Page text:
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from which it is separated by a small mountain-ridge. Two roads lead to the river, one to the nearest railroad station, that of Sir John's Run, and the other to Hancock, which is seated upon the opposite bank. By one of these two routes the Federalists must have escaped, but so dilatory had been the movements of General Loring's which of the roads the main body had gone. General Jackson, accordingly, divided his forces, sending a part of his cavalry, and General Loring's column, towards Hancock; the second Virginia brigade, under Colonel Gilham, and Captain Wingfield's company of cavalry, towards Sir John's Run; and Colonel Rust with his and the 37th Virplace were re-occupied by them, he determined to move westward without further delay. Having destroyed all the spoils which he lacked means to remove, he left Hancock on January 7th, and returned to the main Romney highway, reaching a well-known locality called Unger's Store, the same evening. On that day his advanced forces,
ins are a thousand valleys of unrivalled beauty and fertility, peopled with a happy and busy population. The most extensive of these is the far-famed valley of the south branch of the Potomac, which forms the garden of three counties, Pendleton, Hardy, and Hampshire. The wide meadows which line this stream from its source to its mouth are fruitful beyond belief; their prodigal harvests of hay and Indian corn, together with the sweetness of the upland pastures by which they are bordered, make orious army was retreating to another position, on the Shenandoah mountain, forty miles to the rear. The explanation was, that the Federalists being in undisturbed possession of the Baltimore and Ohio Railroad, were able to occupy Hampshire and Hardy, and to threaten thence the communications of the Confederates. General Jackson had not reached Winchester, before his foresight of these results induced him to urge upon the Government that plan of campaign which was explained in the last ch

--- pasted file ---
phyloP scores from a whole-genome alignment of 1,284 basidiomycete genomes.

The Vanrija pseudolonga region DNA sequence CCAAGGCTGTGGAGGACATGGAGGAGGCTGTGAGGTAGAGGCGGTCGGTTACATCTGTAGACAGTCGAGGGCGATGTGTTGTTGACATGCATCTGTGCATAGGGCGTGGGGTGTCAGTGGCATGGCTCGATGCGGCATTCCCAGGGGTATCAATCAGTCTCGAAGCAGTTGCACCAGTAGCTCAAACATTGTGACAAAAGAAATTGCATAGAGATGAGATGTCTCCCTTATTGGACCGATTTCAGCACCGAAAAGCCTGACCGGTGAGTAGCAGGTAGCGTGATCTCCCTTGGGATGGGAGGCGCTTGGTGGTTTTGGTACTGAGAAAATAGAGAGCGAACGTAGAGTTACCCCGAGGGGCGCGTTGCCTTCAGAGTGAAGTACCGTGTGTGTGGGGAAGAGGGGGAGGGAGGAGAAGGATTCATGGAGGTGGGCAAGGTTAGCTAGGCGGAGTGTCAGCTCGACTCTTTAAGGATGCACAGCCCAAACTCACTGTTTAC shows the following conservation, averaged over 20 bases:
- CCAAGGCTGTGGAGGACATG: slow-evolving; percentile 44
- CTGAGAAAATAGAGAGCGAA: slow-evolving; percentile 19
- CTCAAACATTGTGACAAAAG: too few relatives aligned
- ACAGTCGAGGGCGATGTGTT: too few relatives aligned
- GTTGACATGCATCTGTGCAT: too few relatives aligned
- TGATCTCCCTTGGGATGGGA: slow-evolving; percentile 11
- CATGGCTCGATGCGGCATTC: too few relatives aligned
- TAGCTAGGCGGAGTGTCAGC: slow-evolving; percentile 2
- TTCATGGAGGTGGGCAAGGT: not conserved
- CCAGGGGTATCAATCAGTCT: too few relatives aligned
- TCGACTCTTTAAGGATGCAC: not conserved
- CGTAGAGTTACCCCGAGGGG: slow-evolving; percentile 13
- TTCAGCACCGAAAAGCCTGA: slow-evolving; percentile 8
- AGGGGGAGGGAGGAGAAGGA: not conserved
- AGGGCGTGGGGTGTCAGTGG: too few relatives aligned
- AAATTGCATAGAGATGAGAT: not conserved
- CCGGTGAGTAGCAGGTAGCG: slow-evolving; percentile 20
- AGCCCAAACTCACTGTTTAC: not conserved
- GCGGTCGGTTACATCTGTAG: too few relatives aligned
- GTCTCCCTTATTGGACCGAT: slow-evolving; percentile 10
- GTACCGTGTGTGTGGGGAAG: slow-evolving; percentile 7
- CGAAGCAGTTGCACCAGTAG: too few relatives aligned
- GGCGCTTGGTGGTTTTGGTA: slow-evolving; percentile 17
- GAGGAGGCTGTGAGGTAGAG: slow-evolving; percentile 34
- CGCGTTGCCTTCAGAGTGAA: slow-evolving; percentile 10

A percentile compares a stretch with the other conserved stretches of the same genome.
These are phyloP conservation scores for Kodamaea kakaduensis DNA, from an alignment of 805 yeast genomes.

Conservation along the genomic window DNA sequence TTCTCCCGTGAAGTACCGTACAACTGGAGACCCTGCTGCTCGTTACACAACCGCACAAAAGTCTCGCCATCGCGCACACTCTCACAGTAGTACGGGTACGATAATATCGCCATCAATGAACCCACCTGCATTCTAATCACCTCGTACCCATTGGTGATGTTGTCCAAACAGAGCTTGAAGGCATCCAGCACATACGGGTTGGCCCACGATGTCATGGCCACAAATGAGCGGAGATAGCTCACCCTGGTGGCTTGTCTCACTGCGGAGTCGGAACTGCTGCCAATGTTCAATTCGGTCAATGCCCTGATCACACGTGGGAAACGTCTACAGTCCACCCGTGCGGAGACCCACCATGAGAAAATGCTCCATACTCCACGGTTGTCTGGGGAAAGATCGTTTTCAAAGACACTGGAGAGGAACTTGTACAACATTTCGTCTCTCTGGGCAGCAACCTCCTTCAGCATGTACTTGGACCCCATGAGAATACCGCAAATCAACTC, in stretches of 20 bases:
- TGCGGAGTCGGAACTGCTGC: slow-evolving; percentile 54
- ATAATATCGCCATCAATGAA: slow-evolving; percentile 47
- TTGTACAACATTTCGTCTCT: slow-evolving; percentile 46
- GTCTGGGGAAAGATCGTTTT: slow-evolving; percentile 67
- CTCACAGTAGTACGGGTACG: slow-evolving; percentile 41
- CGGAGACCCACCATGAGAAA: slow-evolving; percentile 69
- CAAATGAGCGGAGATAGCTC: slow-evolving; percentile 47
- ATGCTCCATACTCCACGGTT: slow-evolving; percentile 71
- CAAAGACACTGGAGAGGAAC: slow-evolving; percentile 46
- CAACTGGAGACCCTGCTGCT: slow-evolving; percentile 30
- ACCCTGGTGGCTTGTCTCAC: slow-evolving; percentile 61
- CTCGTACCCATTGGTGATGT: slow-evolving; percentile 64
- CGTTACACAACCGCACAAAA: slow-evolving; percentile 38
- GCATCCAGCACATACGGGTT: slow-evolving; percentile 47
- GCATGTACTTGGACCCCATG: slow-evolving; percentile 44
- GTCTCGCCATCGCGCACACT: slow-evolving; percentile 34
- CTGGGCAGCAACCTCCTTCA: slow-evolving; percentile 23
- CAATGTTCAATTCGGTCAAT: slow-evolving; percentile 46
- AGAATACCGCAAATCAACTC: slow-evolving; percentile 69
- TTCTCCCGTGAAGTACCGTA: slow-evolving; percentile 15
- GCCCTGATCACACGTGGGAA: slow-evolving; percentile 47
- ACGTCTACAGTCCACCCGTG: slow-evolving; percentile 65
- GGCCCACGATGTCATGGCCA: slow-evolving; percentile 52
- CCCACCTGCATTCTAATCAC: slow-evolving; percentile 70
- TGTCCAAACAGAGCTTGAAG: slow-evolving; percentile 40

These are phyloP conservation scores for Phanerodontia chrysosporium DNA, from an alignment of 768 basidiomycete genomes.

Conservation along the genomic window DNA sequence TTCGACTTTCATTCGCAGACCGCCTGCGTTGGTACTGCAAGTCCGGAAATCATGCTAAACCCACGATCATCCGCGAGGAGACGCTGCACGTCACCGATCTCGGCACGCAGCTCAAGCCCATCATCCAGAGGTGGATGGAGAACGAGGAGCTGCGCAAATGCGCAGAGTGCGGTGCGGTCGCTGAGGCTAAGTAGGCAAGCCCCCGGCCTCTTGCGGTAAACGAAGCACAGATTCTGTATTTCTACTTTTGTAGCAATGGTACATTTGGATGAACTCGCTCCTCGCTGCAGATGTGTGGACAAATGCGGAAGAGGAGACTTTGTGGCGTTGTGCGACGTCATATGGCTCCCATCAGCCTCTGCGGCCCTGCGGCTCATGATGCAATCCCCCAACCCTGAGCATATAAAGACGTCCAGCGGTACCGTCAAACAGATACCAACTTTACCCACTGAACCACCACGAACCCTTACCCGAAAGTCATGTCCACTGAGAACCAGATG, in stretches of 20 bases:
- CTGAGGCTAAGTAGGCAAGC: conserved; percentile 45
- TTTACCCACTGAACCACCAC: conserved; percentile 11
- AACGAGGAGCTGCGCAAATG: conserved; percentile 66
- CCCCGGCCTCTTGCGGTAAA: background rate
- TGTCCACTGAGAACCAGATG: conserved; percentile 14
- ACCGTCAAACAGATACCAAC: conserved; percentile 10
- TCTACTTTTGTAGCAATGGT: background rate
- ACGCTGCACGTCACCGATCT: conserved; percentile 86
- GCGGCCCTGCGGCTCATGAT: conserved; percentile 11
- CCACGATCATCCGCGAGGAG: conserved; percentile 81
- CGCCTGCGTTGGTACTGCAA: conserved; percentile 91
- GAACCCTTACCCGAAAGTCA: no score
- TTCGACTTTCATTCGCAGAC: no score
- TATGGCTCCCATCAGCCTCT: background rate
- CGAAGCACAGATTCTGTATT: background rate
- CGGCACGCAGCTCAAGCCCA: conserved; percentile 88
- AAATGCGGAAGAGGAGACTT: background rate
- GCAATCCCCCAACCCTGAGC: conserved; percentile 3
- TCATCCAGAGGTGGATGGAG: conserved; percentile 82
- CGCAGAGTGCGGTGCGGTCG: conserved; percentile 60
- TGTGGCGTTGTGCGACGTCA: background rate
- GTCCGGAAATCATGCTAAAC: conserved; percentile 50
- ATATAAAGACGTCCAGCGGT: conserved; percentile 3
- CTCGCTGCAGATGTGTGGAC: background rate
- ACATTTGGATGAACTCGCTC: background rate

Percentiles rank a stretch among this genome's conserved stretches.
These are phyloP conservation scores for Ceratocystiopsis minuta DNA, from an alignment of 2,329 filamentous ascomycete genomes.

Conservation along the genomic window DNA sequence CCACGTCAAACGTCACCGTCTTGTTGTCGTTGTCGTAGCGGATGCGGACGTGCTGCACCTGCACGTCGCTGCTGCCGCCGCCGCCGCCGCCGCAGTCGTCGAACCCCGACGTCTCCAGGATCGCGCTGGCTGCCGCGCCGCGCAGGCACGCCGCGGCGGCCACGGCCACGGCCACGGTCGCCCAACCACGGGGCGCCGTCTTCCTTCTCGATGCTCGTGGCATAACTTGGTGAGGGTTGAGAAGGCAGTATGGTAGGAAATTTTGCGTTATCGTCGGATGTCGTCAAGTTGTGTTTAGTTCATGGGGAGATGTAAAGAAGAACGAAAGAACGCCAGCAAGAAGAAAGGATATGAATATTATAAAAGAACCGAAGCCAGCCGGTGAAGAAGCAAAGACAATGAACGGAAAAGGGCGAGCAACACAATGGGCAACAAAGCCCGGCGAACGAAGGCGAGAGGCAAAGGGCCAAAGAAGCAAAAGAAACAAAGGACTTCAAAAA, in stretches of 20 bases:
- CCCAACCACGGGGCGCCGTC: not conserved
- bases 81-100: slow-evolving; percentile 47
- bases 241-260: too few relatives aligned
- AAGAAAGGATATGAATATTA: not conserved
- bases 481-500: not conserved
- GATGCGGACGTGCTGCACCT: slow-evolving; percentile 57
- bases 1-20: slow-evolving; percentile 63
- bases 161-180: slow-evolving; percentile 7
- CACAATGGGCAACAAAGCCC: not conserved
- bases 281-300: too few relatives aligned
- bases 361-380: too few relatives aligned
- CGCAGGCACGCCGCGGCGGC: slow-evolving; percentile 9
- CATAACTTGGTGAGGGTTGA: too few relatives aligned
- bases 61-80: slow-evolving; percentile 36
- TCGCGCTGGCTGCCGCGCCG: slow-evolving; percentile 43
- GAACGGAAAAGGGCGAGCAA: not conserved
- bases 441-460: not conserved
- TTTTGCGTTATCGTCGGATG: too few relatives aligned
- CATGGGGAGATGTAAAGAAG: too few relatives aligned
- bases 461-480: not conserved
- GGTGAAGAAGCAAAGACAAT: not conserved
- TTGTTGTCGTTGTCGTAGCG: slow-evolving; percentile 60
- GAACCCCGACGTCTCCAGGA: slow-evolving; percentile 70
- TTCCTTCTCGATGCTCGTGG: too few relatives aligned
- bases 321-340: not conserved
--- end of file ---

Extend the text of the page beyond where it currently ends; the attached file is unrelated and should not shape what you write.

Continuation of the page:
To the disciplining of this force he addressed himself with all his energies. A brief description of the country composing his district is necessary to the understanding of the remaining history. The Great Valley extends through much of the States of Pennsylvania and Virginia, and crosses Maryland, at its narrowest part. This district is widest and most fertile just where the Potomac passes through it, from its sources in the main Alleghany range to its outlet into Eastern Virginia at Harper's Ferry. It is bounded on the southeast by the Blue Ridge, which runs, with remarkable continuity, for many hundred miles from northeast to southwest; and on the other side there is a similar parallel range, called the Great North Mountain. The space between the bases of these mountains varies from thirty to fifteen miles in width, but it is by no means filled by a level vale. The intervening country is one of unrivalled picturesqueness, variety, and fertility, whose hills, in some place
D. H. Hill (search for this): chapter 9
r repairing the inequality of his force. But he constructed no works for the defence of Winchester. To an inquiry of General Hill, he replied, I am not fortifying; my position can be turned on all sides. Knowing that, if he enclosed himself in fore him the aid he desired, looked next for co-operation to the force stationed at Leesburg, in Loudoun county, under General D. H. Hill. By providing means of rapid transit across the Shenandoah at Castleman's Ferry, and establishing a telegraph lined Winchester, he proposed to secure a concentration of the two forces by two days march at most. He also advised that General Hill should proceed to the Loudoun heights, in the northwest corner of that county, and station some artillery upon the moule, as to compel General Banks to relinquish that line of approach. But the duty of guarding his own position forbade General Hill to extend to him the proposed assistance. He therefore busied himself in removing his sick, and his army stores to Mo
sharpshooters in the cavities which they excavated in the doomed structure. Although the Federal General, Banks, assembled a large force on the other side, and cannonaded the Confederates, the work was continued from the 17th to the 21st of December, until a great chasm was made, through which the whole current of the river flowed down towards its original level, leaving the canal far above it drained of its waters. The most essential parts of the work were done by the gallant men of Captain Holliday, of the 33d, and Captain Robinson, of the 27th Virginia regiments. These generous fellows volunteered to descend, by night, into the chilling waters, and worked under the enemy's fire, until the task was completed. The amount of fatigue which the men endured, laboring, as they constantly did, waist-deep in water, and in the intense cold of winter, can never be sufficiently appreciated. The only loss, at the hand of the enemy, was that of one man killed, a member of the infantry guard